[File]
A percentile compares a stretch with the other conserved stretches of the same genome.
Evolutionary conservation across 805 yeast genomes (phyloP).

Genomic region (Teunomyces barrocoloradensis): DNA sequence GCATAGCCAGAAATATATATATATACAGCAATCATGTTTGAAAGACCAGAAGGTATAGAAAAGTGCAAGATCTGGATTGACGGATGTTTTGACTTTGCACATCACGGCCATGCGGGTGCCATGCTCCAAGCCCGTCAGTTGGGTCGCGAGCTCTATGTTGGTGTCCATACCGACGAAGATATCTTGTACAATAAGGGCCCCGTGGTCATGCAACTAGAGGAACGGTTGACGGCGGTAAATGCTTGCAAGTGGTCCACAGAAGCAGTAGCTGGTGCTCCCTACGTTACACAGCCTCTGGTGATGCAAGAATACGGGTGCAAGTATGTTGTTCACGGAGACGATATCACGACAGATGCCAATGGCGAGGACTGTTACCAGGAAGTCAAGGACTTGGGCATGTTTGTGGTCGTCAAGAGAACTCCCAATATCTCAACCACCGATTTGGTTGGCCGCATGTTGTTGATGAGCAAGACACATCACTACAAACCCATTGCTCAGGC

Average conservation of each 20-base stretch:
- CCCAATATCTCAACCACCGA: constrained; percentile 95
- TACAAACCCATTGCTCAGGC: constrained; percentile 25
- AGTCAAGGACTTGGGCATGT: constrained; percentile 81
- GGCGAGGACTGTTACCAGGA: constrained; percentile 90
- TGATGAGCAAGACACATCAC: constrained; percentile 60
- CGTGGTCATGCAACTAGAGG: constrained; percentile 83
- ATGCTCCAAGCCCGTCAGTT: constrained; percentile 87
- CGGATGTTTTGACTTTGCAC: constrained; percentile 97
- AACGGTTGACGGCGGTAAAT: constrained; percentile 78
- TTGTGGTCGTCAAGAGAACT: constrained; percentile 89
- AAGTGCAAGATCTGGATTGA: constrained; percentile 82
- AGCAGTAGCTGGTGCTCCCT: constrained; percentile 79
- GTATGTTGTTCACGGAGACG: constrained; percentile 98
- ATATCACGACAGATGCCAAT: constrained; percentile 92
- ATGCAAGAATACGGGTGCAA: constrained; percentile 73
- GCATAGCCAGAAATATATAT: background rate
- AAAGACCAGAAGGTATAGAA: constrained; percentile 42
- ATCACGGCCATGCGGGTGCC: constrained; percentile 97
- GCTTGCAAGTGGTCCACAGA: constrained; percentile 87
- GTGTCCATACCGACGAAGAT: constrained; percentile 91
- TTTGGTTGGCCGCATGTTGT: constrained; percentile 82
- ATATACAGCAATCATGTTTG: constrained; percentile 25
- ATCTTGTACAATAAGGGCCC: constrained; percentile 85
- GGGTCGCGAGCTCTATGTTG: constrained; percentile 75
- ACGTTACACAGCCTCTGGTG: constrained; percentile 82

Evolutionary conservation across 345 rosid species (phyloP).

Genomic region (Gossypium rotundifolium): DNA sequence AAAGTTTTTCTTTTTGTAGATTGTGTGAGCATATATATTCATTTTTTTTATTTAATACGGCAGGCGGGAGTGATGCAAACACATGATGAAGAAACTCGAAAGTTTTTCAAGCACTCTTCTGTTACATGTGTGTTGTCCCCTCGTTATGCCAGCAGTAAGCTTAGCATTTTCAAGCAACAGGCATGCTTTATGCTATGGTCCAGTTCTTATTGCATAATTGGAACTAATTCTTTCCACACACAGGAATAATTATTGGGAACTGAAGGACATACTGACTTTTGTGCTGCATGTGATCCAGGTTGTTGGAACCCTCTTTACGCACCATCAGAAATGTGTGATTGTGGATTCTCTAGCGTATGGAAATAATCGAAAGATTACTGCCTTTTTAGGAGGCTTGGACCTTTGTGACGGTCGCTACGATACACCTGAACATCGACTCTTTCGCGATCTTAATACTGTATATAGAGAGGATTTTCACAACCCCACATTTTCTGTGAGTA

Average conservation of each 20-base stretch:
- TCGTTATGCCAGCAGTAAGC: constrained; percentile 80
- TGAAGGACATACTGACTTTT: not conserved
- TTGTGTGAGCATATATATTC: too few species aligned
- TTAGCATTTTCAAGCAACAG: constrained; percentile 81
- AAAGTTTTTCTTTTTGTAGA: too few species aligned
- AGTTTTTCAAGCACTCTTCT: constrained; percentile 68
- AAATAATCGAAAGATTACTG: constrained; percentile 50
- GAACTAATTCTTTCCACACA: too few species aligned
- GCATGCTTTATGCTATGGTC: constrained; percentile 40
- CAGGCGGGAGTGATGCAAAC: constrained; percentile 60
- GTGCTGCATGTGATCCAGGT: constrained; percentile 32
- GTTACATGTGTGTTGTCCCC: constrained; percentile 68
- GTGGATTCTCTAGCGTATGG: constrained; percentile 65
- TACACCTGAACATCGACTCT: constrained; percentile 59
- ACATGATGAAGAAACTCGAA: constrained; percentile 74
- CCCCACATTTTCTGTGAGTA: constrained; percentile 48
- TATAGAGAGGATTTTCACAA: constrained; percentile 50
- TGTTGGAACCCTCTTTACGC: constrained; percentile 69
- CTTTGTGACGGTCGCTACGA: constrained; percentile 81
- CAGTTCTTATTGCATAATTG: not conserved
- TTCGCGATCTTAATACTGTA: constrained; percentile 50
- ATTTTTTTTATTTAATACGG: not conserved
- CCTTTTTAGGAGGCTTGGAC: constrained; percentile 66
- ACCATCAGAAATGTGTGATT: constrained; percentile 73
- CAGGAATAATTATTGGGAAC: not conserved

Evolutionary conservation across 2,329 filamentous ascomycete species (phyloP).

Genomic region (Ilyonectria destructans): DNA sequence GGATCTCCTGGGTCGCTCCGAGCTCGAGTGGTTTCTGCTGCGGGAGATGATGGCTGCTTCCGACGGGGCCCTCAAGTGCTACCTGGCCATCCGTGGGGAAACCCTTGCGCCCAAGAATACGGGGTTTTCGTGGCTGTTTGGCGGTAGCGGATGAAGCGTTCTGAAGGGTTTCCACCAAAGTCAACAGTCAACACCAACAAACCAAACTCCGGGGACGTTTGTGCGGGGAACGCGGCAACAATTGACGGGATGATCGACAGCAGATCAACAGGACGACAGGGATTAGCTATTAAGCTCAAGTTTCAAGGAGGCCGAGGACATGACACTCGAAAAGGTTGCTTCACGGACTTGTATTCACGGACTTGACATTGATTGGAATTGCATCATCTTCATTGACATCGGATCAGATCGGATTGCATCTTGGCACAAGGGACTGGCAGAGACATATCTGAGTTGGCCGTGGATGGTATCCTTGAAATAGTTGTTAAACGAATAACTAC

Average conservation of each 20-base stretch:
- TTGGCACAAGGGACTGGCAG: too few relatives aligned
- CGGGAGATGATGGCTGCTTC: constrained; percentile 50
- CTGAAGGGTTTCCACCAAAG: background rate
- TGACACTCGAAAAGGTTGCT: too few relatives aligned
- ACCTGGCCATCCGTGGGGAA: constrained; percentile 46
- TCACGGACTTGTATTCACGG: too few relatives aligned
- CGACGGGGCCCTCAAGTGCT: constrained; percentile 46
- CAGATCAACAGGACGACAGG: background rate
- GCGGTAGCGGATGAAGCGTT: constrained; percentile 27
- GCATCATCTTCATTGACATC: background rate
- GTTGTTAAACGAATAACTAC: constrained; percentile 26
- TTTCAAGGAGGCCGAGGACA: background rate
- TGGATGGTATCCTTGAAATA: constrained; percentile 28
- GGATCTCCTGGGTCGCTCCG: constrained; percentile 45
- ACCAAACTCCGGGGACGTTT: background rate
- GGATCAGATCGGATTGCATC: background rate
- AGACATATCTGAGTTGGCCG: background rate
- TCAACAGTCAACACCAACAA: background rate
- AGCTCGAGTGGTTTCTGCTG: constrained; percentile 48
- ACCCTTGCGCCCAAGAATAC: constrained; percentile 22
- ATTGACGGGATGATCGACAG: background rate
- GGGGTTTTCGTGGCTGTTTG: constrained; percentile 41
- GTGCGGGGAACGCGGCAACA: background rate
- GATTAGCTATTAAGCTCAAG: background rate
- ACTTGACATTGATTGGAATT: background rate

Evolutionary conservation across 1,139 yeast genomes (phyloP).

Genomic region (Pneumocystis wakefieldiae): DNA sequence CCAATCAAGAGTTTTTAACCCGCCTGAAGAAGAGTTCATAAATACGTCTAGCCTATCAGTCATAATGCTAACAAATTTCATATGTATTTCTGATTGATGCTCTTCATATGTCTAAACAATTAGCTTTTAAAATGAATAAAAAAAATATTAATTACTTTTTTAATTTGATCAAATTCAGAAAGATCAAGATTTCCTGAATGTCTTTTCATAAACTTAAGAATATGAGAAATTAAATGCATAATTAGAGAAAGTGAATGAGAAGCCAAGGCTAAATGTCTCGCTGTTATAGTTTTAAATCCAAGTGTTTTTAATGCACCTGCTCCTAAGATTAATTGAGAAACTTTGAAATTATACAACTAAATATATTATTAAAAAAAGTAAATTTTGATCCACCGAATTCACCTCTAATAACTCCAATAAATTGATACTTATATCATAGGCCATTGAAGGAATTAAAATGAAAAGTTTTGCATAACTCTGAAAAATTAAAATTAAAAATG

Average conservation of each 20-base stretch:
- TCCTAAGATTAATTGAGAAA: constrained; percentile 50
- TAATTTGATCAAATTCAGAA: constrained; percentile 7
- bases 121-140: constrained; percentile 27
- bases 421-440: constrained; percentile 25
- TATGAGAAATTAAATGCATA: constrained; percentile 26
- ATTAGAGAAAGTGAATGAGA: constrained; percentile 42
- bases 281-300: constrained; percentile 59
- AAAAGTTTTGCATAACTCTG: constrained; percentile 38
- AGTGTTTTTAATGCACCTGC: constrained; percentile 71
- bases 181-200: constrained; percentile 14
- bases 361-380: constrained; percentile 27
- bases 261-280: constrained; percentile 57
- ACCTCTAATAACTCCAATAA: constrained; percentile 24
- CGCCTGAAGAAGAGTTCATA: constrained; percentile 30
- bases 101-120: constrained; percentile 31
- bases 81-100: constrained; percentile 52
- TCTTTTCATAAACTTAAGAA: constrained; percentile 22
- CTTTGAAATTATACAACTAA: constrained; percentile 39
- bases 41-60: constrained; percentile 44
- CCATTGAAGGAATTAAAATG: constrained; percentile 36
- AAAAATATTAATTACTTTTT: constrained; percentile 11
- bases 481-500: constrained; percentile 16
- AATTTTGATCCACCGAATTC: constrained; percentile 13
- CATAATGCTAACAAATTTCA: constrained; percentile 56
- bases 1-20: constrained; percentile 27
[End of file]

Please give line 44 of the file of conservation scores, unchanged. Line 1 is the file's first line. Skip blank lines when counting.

- GTTACATGTGTGTTGTCCCC: constrained; percentile 68